Microplastic particles have been revealed in the placentas of unborn babies for the first time, which the researchers said was “a matter of great concern”. ...continue reading "Tiny Plastic Particles Found In Human Placentas"

Americans think that their system of healthcare is the best in the world. Nope. Not even close. Not even for privileged white Americans. We're number 13 in a recent ranking of 13 countries.

A team of researchers compared six health outcomes in the wealthiest (top 1% and 5%) American counties to health outcomes of average citizens in 12 other developed countries. In three areas, such as infant mortality, maternal mortality, and heart attack survival, U.S. patients fared worse, and in two areas health outcomes are no better than for average citizens in other countries. Again: Health care for privileged Americans living in the wealthiest counties ranked worse overall than health care for average people in 12 other countries.

As expected, the health outcomes of White US citizens living in the 1% and 5% richest counties are better than those of average US citizens (not surprising!).

Breast cancer survival was the only area in which wealthy white American patients fared as well as average patients from all of the comparison countries, and better than 1 other country.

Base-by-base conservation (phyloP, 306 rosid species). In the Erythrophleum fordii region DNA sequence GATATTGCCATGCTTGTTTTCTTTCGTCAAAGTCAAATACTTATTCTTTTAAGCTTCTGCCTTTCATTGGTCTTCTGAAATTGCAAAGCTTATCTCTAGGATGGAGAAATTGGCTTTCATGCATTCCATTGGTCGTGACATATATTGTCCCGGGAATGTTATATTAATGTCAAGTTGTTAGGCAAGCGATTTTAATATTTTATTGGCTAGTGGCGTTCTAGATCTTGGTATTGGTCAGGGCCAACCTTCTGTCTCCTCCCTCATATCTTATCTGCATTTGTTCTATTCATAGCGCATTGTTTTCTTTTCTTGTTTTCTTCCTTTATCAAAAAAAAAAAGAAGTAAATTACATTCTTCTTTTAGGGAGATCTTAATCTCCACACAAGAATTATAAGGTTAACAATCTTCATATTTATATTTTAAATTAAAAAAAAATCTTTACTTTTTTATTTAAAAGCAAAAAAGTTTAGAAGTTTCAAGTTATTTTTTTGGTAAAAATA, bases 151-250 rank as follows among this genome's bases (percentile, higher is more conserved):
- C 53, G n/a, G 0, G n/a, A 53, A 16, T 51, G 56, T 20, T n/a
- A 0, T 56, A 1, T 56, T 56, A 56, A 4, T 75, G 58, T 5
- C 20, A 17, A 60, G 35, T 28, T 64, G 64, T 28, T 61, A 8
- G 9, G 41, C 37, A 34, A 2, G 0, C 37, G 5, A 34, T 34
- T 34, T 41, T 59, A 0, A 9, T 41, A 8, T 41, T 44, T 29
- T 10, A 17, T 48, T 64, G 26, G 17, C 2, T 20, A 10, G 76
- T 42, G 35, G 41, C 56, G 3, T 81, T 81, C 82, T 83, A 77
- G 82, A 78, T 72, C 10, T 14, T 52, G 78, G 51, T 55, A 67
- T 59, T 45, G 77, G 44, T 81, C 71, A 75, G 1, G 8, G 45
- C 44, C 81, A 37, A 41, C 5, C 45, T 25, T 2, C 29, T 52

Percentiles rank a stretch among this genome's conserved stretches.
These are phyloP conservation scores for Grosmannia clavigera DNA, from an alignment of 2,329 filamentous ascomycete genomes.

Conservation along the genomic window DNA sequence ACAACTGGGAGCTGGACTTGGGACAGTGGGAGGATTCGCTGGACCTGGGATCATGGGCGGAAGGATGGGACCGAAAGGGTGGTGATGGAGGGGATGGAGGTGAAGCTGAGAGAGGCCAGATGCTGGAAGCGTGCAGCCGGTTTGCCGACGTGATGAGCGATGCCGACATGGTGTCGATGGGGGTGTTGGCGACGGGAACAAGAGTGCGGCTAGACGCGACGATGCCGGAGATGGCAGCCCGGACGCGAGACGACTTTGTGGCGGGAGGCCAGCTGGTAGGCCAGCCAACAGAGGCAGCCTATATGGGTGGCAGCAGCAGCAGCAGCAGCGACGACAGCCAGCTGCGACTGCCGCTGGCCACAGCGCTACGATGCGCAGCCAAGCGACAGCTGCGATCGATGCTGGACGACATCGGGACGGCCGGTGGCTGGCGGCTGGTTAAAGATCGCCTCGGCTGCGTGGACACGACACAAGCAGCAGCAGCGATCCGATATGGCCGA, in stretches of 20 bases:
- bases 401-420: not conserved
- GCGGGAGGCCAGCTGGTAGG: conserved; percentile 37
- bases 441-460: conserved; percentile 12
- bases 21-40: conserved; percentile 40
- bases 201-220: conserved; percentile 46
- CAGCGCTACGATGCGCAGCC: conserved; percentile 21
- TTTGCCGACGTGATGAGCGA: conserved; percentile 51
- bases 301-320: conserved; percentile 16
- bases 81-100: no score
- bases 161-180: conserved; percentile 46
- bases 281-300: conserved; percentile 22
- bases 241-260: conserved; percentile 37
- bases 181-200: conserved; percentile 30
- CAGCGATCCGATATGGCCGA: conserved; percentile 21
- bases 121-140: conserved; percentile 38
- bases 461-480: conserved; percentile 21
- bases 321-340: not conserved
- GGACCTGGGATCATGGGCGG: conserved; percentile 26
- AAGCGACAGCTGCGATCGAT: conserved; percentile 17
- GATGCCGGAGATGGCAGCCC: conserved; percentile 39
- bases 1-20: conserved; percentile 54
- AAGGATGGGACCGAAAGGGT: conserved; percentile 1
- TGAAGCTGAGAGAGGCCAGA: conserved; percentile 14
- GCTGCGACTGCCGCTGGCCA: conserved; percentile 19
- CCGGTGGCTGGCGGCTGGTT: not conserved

Infant mortality and maternal death rates in the US are disgraceful.  The infant death rate in the wealthiest American counties (4.01 deaths per 1000 live births) was higher than all the other 12 comparison countries. For example, in Finland the infant mortality rate is 1.7 per 1,000 live births. The average rate in America is even worse: 5.9 deaths per 1,000 live births. [See study tables for numbers.]

Again: Health care for privileged Americans living in the wealthiest counties ranked worse than health care for average people in 12 other countries. The 12 other comparison countries were Australia, Austria, Canada, Denmark, Finland, France, Germany, Japan, the Netherlands, Norway, Sweden and Switzerland.

Yes, the other countries all have universal health care with a single payer system. And we don't.

From Medscape: Even for Wealthy, US Healthcare Fails to Match Care in Many Other Countries

When it comes to health care, even privileged white Americans fare worse than the average citizens of 12 other developed countries, a new study suggests.  ...continue reading "Healthcare In the US Lags Behind Other Countries"